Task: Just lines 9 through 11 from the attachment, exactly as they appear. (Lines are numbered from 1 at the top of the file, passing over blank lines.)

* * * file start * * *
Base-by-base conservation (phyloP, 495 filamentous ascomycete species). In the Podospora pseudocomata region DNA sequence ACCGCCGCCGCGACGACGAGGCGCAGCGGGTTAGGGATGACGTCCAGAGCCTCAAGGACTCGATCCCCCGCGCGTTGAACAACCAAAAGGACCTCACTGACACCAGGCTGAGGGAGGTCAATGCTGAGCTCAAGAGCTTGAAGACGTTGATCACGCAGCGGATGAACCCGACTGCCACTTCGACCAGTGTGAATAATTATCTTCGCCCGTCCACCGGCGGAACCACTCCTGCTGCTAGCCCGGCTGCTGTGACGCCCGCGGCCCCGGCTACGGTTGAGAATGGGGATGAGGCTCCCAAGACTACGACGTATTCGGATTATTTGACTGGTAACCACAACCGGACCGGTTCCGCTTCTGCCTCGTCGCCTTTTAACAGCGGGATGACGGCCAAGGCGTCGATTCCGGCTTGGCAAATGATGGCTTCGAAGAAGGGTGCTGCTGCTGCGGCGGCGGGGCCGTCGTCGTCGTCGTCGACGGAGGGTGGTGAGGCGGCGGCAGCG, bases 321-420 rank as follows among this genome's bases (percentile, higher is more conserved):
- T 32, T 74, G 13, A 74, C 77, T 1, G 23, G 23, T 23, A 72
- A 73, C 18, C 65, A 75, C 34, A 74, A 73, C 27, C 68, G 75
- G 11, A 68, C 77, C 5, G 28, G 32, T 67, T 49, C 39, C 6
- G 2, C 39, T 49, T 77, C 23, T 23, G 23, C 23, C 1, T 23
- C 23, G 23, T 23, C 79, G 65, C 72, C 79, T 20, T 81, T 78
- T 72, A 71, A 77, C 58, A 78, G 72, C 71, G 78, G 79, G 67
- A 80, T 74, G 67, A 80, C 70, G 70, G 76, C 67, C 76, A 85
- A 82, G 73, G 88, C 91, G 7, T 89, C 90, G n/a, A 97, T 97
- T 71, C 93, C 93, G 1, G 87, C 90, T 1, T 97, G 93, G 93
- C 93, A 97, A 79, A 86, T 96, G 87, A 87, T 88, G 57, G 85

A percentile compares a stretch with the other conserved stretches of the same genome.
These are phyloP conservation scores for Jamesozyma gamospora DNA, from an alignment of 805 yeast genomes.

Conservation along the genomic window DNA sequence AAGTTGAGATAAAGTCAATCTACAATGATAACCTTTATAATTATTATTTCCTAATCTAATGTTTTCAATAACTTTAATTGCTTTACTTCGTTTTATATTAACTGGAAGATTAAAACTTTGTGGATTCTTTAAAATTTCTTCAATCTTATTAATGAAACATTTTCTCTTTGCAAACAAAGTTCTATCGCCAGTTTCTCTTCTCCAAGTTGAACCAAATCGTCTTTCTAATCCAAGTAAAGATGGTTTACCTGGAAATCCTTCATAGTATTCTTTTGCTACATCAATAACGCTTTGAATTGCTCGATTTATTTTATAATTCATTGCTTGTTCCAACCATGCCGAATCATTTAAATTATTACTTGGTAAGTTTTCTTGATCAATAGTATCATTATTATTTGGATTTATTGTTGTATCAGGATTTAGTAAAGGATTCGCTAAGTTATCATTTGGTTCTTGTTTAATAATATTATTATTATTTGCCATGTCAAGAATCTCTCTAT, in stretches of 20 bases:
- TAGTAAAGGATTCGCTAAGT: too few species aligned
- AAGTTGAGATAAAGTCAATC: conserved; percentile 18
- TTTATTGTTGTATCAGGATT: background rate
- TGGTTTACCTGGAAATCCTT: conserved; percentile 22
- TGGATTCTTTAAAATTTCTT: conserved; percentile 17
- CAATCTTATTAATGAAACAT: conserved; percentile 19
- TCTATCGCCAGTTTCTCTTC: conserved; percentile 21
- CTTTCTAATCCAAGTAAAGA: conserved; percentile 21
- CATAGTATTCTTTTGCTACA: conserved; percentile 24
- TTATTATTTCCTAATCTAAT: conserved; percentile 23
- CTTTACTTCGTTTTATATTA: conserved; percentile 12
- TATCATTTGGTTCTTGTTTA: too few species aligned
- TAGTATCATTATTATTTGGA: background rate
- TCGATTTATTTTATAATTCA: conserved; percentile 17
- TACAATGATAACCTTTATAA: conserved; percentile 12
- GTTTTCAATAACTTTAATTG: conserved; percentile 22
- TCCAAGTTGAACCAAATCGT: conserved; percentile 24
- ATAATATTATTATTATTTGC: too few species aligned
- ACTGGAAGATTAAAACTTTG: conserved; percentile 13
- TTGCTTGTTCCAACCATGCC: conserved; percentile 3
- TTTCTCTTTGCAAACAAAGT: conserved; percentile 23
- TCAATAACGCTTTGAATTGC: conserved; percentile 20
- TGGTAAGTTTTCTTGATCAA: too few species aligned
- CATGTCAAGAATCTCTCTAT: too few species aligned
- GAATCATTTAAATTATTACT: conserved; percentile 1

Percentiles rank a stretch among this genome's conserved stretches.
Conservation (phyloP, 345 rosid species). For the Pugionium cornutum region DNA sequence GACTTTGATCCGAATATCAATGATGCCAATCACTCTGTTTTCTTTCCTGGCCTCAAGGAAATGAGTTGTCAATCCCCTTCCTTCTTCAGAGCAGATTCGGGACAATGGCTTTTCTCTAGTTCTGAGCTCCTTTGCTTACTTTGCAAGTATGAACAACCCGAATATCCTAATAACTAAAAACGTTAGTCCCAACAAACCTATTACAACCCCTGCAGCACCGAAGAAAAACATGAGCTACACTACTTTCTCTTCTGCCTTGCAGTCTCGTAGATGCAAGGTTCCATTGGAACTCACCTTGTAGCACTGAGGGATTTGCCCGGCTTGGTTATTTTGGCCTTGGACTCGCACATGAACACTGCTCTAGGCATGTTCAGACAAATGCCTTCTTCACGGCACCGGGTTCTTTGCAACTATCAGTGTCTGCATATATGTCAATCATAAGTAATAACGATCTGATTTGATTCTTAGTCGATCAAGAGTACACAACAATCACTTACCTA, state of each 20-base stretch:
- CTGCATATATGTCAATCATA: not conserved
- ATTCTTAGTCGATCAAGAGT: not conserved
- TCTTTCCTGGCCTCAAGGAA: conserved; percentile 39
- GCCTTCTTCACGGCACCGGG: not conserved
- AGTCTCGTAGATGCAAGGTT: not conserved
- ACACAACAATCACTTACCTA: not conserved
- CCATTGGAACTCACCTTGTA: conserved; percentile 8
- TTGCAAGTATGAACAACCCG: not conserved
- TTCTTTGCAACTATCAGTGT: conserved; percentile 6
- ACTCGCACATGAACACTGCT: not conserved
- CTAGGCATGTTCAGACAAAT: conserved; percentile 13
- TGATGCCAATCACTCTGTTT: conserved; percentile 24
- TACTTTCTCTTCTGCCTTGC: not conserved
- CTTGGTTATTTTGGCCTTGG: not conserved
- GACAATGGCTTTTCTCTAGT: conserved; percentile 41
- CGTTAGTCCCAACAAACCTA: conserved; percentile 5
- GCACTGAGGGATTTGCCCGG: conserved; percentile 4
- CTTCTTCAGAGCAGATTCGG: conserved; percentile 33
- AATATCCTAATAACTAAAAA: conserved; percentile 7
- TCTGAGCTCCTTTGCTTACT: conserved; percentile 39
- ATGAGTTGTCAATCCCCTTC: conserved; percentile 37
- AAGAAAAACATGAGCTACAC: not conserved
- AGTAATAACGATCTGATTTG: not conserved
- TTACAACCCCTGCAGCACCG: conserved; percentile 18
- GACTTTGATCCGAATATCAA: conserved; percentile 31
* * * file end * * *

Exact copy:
- A 82, G 73, G 88, C 91, G 7, T 89, C 90, G n/a, A 97, T 97
- T 71, C 93, C 93, G 1, G 87, C 90, T 1, T 97, G 93, G 93
- C 93, A 97, A 79, A 86, T 96, G 87, A 87, T 88, G 57, G 85